Gainsborough: The Pink Boy Conserved
25 May – 30 Oct
A new display celebrates the return of Thomas Gainsborough’s ‘The Pink Boy’ (1782), one of Waddesdon’s most popular paintings, after being cleaned and conserved, a process that has revealed much about the painting’s creation.
From Wed 25 May, a special display will reveal it anew, freed from a discoloured varnish, alongside three other Waddesdon Gainsboroughs that depict boys in so-called ‘Van Dyck’ dress.
Gainsborough revered Sir Anthony van Dyck (1599–1641)—the leading painter at Charles I’s court—considering him the supreme exponent of British portraiture, against whose measure contemporaries judged him. Gainsborough’s boys in ‘Vandyke’ dress—each of differing age and social class and painted for different purposes—play with the fluid relationship between clothing and identity.
The Pink Boy is a more youthful counterpart of the famous Blue Boy (on exceptional loan to The National Gallery, London until 15 May 2022 from the Huntington Library, Art Museum, and Botanical Gardens in San Marino, California) and, like him, wearing an 18th-century fancy-dress version of 17th-century clothes.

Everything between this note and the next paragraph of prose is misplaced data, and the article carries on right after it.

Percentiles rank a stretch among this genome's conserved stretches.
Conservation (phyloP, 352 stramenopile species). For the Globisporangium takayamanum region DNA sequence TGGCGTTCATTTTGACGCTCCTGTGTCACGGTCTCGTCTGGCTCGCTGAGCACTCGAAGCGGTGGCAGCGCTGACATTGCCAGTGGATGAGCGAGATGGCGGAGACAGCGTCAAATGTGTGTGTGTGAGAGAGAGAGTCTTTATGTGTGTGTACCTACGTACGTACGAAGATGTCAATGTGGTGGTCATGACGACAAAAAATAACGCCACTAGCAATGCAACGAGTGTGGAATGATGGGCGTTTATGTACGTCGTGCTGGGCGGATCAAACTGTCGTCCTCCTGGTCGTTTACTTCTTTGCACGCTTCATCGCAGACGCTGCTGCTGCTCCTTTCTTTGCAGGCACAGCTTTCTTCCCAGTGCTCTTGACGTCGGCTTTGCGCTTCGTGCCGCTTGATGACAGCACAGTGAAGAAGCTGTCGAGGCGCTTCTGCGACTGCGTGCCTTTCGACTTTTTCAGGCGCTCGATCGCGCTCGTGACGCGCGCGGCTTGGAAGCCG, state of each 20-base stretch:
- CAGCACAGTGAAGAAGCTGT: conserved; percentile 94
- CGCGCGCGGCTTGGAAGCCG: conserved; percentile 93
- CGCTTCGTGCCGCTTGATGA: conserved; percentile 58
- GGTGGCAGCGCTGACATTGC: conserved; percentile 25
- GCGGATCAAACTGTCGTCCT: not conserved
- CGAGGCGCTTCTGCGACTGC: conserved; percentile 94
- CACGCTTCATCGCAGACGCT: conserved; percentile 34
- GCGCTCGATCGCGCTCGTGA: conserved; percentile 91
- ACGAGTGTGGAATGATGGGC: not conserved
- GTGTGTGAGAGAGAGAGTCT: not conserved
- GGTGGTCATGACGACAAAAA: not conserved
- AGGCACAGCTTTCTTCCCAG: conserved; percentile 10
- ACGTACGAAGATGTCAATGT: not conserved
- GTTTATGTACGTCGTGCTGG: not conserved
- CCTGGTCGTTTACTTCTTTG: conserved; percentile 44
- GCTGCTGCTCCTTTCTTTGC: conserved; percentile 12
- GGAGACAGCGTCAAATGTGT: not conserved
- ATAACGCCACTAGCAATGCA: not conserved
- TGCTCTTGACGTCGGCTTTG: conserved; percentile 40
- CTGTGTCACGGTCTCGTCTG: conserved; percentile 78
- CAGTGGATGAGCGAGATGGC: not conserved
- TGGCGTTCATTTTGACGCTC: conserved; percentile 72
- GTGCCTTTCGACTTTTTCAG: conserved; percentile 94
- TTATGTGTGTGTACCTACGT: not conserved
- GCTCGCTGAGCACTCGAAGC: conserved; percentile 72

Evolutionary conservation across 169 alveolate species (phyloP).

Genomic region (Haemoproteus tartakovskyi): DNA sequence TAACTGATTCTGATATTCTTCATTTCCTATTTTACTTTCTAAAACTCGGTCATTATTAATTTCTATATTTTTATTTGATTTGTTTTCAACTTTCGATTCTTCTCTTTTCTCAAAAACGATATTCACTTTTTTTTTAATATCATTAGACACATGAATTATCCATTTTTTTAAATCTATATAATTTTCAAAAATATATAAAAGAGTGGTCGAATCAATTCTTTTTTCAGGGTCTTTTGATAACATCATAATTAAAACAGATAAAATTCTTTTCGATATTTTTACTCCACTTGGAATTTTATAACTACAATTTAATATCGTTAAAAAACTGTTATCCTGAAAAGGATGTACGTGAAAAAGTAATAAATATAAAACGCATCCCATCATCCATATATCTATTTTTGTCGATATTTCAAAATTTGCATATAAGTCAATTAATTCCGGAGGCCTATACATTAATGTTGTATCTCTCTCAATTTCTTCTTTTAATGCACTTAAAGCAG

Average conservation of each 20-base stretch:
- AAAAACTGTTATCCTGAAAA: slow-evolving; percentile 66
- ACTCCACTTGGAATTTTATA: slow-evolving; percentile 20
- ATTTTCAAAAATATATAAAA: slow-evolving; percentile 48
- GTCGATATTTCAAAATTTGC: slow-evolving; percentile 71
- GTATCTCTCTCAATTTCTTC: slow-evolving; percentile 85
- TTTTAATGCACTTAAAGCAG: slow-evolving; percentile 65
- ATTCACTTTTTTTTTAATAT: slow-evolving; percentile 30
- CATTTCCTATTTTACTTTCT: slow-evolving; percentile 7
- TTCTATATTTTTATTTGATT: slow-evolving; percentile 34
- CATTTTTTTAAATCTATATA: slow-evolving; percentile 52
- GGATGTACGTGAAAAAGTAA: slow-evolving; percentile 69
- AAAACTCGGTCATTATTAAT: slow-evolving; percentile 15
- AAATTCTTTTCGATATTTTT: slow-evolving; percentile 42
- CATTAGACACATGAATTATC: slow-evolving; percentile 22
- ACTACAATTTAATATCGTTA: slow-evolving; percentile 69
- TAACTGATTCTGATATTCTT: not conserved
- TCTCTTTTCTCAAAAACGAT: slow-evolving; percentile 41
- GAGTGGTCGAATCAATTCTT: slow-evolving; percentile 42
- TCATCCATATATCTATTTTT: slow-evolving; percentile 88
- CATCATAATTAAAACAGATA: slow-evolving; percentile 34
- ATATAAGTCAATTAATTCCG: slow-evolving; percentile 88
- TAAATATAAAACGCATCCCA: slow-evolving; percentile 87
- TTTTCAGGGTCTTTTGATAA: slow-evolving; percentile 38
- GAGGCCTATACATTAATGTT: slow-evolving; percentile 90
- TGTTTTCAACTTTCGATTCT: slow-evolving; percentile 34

‘The Pink Boy’ is as much a showpiece of Gainsborough’s skill, demonstrating his relationship to the art of the past as well as his modernity, as it is a portrait of the sitter, who is probably Master Francis Nicholls. It acquired its nickname in the 19th-century, in the wake of The Blue Boy’s fame.
Portraits of Lord Alexander Douglas-Hamilton and Lord Archibald Hamilton demonstrate how Gainsborough used different types of ‘Vandyke’ costume and contrasting painting techniques to differentiate the relative rank and age of two aristocratic brothers. The portrait of the artist’s nephew and pupil Gainsborough Dupont is among his most intimate and scintillating works, conjuring the teenager’s individuality and inner consciousness as much as the shimmer of light on silk.
It will be so exciting to have The Pink Boy back at Waddesdon after cleaning and conservation by Rica Jones. The painting is a favourite among our visitors, and I hope they will be as delighted as I am to see it brought back to life and, for the first time, displayed alongside the other Waddesdon boys in 'Vandyke' costume. We are lucky to have so many examples of this type of Gainsborough portrait - Ferdinand and Alice seem to have been particularly drawn to it - and there is still much to learn about them.Dr Juliet Carey, Senior Curator at Waddesdon Manor